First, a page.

As Mars approaches its southern summer solstice, scientists and spacecraft are preparing for a new season of dust storms, mighty wind-driven clouds of dust that can cover thousands of square miles or even the entire planet.
To learn more about what drives dust storms on Mars, Space.com spoke with Claire Newman, an atmospheric scientist at Aeolis Research and the lead author of a new study exploring how dust devils and winds can fill the Martian atmosphere with dust.
Related: Massive Mars dust storms triggered by heat imbalances, scientists find
Space.com: How much do we know about how dust storms start?
Newman: I could talk for hours about dust storms! One of the big questions that we have about Mars is how the big dust storms start, and will we ever be able to predict them. To answer them, one of the really useful things we need to know is how the dust gets lifted off the surface in the first place. Another important thing to know is how much dust there is on the surface to be lifted. We can understand the processes really well, but if we don't actually know how much dust there is at a particular location, then it's really hard to be able to estimate it accurately. Then, the third thing you need is to have a weather model that describes the environmental conditions. There might be certain types of atmospheric waves or pressure patterns that might make Mars predisposed to having a certain type of dust storm.
Space.com: What do the models tell us?
Newman: I published a paper (opens in new tab) with my colleague Mark Richardson in 2015, where we modeled the dust storms but with a restricted amount of dust. We found that the places that had the strongest winds never retained enough dust to really produce a lot of dust storms. But the places that produced an average amount of wind, there was dust coming and going from them, because it had enough time to get redeposited and then lifted up.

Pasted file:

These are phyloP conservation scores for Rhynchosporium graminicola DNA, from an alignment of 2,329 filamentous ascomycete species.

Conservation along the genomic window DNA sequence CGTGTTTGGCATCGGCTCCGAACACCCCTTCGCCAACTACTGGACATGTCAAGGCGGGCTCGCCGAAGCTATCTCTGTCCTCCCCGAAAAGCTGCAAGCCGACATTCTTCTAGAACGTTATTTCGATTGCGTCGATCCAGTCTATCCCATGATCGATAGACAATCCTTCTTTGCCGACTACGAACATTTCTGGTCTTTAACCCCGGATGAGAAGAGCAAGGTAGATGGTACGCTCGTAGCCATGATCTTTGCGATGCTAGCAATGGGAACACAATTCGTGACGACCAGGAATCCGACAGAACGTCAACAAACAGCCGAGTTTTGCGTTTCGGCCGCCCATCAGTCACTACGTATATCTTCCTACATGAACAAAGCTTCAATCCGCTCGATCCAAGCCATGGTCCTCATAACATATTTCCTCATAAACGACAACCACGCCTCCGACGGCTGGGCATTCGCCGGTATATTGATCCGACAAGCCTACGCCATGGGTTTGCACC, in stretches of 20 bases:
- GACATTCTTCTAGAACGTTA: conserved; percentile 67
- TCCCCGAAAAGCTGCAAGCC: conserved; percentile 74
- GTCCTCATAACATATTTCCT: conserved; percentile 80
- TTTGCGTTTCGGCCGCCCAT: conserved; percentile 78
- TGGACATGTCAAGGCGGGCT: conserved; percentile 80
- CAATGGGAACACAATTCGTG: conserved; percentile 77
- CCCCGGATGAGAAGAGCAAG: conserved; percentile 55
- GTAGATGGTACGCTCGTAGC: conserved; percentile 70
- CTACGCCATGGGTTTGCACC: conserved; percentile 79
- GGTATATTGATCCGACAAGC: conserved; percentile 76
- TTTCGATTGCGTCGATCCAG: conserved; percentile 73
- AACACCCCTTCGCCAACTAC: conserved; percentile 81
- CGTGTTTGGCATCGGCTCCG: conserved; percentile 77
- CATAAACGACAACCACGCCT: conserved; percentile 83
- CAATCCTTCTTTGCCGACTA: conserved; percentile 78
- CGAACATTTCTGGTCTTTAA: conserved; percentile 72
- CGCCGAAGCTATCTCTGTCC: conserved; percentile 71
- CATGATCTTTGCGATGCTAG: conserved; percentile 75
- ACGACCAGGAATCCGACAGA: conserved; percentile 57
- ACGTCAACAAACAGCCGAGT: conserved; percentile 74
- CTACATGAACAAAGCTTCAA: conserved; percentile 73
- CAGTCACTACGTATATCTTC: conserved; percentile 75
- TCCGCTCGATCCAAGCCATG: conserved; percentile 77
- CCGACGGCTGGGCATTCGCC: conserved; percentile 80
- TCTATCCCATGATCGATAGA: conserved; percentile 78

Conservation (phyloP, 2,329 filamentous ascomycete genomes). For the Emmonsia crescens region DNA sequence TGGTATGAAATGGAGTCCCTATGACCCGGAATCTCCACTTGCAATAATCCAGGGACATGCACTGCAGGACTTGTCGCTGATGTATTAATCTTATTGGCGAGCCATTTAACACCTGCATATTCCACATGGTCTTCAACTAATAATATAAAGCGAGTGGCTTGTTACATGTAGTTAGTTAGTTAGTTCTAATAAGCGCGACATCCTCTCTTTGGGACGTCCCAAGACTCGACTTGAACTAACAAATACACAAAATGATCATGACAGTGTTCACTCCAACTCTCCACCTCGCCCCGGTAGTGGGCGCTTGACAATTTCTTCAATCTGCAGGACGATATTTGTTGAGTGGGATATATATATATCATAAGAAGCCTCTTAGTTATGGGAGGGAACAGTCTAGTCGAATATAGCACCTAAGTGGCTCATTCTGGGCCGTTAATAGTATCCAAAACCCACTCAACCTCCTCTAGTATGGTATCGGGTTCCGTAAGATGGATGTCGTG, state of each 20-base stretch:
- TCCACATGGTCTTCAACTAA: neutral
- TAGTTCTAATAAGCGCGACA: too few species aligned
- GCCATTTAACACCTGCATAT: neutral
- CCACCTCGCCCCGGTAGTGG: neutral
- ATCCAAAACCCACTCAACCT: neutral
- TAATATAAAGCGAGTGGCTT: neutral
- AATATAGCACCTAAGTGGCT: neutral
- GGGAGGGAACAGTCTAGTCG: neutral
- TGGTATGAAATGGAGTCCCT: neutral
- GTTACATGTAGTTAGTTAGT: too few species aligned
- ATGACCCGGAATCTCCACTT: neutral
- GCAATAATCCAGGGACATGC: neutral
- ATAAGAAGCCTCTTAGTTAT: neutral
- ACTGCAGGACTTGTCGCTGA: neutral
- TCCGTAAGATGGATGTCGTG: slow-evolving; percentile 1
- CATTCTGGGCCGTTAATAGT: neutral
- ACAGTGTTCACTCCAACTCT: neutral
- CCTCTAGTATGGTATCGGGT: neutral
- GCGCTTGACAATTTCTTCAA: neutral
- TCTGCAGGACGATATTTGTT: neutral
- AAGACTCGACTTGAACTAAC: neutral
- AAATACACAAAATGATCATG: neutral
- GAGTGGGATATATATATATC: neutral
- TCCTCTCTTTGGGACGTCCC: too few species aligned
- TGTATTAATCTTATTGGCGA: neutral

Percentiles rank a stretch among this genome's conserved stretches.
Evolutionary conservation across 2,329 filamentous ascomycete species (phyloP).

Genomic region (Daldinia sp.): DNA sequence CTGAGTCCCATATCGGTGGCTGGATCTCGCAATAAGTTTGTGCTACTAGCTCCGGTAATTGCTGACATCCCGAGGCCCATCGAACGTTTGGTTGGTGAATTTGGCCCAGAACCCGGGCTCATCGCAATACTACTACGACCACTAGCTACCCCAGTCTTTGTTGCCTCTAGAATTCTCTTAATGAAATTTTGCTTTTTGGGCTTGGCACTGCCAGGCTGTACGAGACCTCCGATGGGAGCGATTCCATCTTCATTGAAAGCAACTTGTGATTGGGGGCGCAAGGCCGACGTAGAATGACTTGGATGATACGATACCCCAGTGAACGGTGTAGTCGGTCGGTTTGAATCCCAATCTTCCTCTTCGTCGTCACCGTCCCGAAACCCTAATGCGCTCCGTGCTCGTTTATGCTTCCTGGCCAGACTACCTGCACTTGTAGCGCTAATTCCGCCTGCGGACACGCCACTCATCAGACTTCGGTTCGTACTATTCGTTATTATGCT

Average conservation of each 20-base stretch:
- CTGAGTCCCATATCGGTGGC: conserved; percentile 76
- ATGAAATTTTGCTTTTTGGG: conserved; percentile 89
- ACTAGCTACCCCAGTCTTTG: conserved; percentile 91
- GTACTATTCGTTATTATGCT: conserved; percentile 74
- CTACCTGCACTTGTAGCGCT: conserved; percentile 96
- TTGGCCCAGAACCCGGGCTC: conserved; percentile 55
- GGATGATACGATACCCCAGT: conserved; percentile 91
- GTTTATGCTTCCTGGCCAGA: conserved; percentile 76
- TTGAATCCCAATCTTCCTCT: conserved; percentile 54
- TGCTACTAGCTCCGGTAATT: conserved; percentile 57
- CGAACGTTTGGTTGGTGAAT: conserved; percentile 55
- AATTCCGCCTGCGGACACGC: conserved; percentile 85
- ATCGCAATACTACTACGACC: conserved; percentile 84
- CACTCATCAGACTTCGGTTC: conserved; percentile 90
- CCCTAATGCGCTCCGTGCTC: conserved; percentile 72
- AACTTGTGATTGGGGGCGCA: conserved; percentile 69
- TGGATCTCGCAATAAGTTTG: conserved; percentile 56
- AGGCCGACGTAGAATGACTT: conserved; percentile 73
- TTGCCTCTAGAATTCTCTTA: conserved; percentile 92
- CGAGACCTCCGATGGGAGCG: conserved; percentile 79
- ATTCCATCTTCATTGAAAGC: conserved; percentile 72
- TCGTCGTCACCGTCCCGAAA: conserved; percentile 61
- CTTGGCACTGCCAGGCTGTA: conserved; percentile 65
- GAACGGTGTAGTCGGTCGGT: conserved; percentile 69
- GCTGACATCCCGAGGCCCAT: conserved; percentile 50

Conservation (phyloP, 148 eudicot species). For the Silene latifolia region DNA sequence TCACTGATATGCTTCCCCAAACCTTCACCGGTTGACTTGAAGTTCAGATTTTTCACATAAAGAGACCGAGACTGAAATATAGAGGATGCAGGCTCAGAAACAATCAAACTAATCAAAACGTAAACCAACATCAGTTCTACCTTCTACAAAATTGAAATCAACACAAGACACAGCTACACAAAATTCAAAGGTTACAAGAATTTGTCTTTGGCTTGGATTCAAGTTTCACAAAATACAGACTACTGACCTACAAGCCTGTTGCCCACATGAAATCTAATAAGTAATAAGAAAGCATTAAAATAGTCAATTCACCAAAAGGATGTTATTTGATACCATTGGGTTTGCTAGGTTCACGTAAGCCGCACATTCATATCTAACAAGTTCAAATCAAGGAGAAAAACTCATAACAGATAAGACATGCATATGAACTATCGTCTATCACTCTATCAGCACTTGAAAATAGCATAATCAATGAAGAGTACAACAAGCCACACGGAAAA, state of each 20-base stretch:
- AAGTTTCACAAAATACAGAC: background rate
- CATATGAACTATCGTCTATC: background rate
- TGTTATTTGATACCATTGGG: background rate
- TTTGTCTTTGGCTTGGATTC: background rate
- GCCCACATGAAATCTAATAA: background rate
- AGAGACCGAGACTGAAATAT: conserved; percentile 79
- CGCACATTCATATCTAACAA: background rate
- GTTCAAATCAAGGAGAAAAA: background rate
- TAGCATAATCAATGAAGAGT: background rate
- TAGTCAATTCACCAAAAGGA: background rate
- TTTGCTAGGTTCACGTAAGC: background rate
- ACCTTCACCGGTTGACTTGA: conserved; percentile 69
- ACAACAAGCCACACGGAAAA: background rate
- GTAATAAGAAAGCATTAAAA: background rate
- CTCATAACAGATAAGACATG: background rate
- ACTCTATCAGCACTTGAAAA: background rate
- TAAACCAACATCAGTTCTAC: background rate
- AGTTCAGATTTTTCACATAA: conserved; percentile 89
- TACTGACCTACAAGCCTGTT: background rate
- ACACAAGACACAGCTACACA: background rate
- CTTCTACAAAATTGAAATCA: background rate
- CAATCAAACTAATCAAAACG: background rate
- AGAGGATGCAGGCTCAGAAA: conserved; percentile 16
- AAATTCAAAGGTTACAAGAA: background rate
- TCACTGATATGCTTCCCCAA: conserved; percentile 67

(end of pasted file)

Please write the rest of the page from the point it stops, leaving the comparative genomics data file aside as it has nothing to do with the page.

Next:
Then, there were interesting things such as one region might run out of dust completely during one storm, and then it wouldn't be able to produce the same storm the next year because there wouldn't be dust there — and it might take three years for the dust to build back up and that wind pattern to repeat. Then, you have to factor in where the winds peak due to seasonal effects and the shape of the land — where the mountains are, where the slopes are, where the ice caps are. There's also the possibility for variability in the wind, whether it repeats exactly from year to year. There's this notion that the system is a little bit chaotic, because one little difference could trigger a big feedback.
Space.com: But isn't the dust-storm season predictable to some degree?
Newman: Yes, there's usually a very repeatable storm track, and there are certain smaller storms that appear in certain places at certain times of year. But the big storms typically don't seem to occur at the same exact times. So, in a way, I think we have a sense of when storms might occur and what they might look like, but there can be differences. For example, one year a storm might travel south, and the next year it doesn't because it's blocked by a combination of pressure patterns. And the year after that, there might be a different combination that allows the storm to propagate. They really are very hard to fully understand, and you can attack it from lots of different ways. But there's lots of information we don't yet have.